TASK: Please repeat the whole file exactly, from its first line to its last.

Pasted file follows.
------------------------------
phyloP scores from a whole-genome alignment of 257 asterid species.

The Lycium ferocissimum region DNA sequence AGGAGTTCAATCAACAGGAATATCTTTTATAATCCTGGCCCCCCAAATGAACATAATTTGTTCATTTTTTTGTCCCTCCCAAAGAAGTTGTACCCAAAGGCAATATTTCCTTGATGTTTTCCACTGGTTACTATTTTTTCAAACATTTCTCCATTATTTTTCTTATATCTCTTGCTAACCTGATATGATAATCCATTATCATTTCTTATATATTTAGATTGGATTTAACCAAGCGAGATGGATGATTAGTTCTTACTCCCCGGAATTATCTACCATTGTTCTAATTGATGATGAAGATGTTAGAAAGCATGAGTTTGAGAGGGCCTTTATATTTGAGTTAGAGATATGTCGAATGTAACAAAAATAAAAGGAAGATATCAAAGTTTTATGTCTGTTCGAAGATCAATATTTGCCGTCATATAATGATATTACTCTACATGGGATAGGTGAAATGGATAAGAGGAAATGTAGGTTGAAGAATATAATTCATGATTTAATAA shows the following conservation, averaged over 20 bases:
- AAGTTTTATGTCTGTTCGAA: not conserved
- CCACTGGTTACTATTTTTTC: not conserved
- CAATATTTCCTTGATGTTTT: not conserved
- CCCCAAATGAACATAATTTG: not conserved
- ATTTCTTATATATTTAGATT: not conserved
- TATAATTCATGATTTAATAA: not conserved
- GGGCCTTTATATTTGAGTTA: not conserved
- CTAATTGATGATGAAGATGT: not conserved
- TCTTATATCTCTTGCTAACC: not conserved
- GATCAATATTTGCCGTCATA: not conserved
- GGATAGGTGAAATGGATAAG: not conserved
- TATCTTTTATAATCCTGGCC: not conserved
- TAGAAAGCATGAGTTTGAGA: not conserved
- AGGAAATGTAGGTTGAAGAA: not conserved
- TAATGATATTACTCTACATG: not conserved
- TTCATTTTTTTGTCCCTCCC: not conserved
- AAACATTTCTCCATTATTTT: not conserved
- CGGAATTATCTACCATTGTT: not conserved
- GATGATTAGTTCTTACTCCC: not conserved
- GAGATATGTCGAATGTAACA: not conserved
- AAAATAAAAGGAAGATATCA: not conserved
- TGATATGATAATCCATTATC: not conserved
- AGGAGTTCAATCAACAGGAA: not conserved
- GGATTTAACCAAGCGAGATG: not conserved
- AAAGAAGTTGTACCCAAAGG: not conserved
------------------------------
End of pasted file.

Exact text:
phyloP scores from a whole-genome alignment of 257 asterid species.

The Lycium ferocissimum region DNA sequence AGGAGTTCAATCAACAGGAATATCTTTTATAATCCTGGCCCCCCAAATGAACATAATTTGTTCATTTTTTTGTCCCTCCCAAAGAAGTTGTACCCAAAGGCAATATTTCCTTGATGTTTTCCACTGGTTACTATTTTTTCAAACATTTCTCCATTATTTTTCTTATATCTCTTGCTAACCTGATATGATAATCCATTATCATTTCTTATATATTTAGATTGGATTTAACCAAGCGAGATGGATGATTAGTTCTTACTCCCCGGAATTATCTACCATTGTTCTAATTGATGATGAAGATGTTAGAAAGCATGAGTTTGAGAGGGCCTTTATATTTGAGTTAGAGATATGTCGAATGTAACAAAAATAAAAGGAAGATATCAAAGTTTTATGTCTGTTCGAAGATCAATATTTGCCGTCATATAATGATATTACTCTACATGGGATAGGTGAAATGGATAAGAGGAAATGTAGGTTGAAGAATATAATTCATGATTTAATAA shows the following conservation, averaged over 20 bases:
- AAGTTTTATGTCTGTTCGAA: not conserved
- CCACTGGTTACTATTTTTTC: not conserved
- CAATATTTCCTTGATGTTTT: not conserved
- CCCCAAATGAACATAATTTG: not conserved
- ATTTCTTATATATTTAGATT: not conserved
- TATAATTCATGATTTAATAA: not conserved
- GGGCCTTTATATTTGAGTTA: not conserved
- CTAATTGATGATGAAGATGT: not conserved
- TCTTATATCTCTTGCTAACC: not conserved
- GATCAATATTTGCCGTCATA: not conserved
- GGATAGGTGAAATGGATAAG: not conserved
- TATCTTTTATAATCCTGGCC: not conserved
- TAGAAAGCATGAGTTTGAGA: not conserved
- AGGAAATGTAGGTTGAAGAA: not conserved
- TAATGATATTACTCTACATG: not conserved
- TTCATTTTTTTGTCCCTCCC: not conserved
- AAACATTTCTCCATTATTTT: not conserved
- CGGAATTATCTACCATTGTT: not conserved
- GATGATTAGTTCTTACTCCC: not conserved
- GAGATATGTCGAATGTAACA: not conserved
- AAAATAAAAGGAAGATATCA: not conserved
- TGATATGATAATCCATTATC: not conserved
- AGGAGTTCAATCAACAGGAA: not conserved
- GGATTTAACCAAGCGAGATG: not conserved
- AAAGAAGTTGTACCCAAAGG: not conserved